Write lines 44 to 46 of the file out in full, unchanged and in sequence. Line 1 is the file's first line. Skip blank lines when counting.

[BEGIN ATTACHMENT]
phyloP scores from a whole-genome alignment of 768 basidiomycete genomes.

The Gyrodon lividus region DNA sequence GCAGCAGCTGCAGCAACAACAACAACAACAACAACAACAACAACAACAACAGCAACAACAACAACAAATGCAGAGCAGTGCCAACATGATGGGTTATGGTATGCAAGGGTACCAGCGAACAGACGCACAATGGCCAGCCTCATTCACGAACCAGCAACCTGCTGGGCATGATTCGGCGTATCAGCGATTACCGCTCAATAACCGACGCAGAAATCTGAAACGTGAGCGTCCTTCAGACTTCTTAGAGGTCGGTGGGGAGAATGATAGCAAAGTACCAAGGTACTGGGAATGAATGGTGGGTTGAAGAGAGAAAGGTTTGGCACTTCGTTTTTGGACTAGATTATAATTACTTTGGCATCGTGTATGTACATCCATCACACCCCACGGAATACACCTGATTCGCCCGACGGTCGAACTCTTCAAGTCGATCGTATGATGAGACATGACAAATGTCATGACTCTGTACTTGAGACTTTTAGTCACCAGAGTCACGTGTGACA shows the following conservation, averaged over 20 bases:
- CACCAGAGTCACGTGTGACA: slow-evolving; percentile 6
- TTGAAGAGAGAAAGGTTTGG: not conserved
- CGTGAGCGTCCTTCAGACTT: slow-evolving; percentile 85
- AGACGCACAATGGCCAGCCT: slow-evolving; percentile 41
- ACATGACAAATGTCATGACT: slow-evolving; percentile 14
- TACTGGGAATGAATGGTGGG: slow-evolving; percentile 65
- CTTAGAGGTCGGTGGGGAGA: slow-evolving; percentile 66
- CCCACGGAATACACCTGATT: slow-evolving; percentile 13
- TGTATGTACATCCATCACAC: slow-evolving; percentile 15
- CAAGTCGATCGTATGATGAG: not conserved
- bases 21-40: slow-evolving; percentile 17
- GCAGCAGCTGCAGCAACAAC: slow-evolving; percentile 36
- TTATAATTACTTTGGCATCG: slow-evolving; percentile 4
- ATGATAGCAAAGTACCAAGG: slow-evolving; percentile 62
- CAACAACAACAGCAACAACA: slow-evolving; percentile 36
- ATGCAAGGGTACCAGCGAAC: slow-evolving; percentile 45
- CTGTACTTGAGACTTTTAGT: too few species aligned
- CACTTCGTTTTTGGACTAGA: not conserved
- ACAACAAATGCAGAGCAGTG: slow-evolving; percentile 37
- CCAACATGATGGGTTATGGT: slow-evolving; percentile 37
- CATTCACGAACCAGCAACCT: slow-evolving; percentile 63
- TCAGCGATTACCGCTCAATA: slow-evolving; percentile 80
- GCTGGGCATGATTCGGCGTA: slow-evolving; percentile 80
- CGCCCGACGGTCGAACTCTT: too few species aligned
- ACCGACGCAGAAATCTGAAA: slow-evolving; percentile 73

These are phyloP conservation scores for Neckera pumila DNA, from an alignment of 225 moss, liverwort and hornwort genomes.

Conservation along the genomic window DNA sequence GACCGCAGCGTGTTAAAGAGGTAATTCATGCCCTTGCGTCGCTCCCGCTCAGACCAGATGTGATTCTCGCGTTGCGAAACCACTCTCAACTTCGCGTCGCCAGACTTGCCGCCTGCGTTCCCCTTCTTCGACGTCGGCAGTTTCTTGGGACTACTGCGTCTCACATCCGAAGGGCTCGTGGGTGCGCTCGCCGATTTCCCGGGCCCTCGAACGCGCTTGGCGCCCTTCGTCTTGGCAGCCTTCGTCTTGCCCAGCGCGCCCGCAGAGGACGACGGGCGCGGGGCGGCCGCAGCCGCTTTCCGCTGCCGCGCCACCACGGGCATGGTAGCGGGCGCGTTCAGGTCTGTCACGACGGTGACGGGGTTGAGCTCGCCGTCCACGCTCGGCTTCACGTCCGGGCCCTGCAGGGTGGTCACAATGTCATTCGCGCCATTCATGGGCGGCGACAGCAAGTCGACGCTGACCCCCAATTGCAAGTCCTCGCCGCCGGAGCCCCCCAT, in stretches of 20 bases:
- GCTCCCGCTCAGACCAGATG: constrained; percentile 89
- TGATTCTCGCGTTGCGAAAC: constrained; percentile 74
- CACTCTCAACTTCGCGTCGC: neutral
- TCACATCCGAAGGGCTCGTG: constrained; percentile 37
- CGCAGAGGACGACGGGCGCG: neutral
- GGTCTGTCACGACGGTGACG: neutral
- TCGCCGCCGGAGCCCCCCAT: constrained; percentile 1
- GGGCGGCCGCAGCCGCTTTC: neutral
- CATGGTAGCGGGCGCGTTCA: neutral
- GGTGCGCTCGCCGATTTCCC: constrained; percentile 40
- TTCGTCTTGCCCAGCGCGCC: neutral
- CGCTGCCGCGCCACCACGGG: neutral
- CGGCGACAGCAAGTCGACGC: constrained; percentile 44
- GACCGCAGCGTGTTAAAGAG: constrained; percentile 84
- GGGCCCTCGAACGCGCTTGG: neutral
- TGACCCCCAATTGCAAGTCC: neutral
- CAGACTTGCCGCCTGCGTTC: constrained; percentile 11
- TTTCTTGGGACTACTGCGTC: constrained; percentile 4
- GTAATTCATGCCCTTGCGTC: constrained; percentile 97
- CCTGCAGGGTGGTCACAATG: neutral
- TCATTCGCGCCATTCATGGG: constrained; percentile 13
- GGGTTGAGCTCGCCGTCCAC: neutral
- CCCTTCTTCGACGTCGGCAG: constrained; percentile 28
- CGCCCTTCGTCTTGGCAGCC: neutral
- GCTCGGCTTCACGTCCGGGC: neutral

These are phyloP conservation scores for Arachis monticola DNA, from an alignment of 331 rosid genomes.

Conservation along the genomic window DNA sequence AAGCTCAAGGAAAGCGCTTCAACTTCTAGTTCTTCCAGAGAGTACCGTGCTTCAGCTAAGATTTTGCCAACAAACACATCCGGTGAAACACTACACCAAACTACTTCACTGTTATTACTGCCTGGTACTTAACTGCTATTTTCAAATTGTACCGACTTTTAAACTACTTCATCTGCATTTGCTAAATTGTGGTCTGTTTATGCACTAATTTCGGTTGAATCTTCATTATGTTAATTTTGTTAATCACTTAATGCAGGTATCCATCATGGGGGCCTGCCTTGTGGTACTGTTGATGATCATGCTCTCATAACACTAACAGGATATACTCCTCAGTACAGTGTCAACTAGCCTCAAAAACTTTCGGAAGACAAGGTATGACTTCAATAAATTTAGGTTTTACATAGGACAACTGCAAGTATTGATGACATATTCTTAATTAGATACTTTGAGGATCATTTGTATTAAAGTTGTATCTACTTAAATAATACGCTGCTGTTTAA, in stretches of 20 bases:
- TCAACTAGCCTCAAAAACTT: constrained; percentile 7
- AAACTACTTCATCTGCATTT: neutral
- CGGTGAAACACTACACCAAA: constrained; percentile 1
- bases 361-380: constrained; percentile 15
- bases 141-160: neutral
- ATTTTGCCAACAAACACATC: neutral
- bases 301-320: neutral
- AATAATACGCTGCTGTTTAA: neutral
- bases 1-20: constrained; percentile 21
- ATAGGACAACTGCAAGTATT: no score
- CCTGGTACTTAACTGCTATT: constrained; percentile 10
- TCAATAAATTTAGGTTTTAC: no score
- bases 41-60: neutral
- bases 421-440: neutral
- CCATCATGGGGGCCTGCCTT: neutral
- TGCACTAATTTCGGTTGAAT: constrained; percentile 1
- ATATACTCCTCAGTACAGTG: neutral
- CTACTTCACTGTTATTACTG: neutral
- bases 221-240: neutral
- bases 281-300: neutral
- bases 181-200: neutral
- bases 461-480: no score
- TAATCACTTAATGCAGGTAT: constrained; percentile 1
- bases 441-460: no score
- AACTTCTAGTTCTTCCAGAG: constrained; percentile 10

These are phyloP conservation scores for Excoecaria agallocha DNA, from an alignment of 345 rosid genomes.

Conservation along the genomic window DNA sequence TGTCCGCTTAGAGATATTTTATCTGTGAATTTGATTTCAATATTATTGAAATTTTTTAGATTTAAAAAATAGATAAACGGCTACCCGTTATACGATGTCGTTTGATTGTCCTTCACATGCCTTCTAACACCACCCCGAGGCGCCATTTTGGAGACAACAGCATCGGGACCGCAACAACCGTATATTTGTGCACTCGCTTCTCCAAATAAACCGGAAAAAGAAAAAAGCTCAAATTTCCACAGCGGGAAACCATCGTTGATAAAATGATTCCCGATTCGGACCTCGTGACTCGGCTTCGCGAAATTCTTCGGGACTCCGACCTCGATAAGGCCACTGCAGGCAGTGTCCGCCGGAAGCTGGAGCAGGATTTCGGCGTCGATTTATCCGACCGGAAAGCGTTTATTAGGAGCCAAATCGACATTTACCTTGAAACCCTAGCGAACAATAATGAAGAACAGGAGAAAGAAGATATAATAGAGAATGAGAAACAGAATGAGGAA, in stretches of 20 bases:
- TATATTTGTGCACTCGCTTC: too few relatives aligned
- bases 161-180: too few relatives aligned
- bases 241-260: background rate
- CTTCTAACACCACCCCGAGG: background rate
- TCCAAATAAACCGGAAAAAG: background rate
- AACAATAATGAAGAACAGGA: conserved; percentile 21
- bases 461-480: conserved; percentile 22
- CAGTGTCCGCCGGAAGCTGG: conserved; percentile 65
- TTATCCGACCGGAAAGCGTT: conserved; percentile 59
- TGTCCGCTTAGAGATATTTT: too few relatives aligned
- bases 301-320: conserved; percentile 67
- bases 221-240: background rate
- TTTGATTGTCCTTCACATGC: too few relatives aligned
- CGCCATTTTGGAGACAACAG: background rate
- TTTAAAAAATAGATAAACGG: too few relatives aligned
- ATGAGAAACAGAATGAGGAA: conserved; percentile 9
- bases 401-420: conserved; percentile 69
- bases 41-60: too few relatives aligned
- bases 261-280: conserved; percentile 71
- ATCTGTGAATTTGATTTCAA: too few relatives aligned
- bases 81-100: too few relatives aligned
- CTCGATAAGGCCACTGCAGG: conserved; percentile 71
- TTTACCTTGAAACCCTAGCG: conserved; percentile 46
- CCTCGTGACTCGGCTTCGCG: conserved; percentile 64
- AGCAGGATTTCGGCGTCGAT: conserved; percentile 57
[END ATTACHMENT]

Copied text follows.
- GGGCCCTCGAACGCGCTTGG: neutral
- TGACCCCCAATTGCAAGTCC: neutral
- CAGACTTGCCGCCTGCGTTC: constrained; percentile 11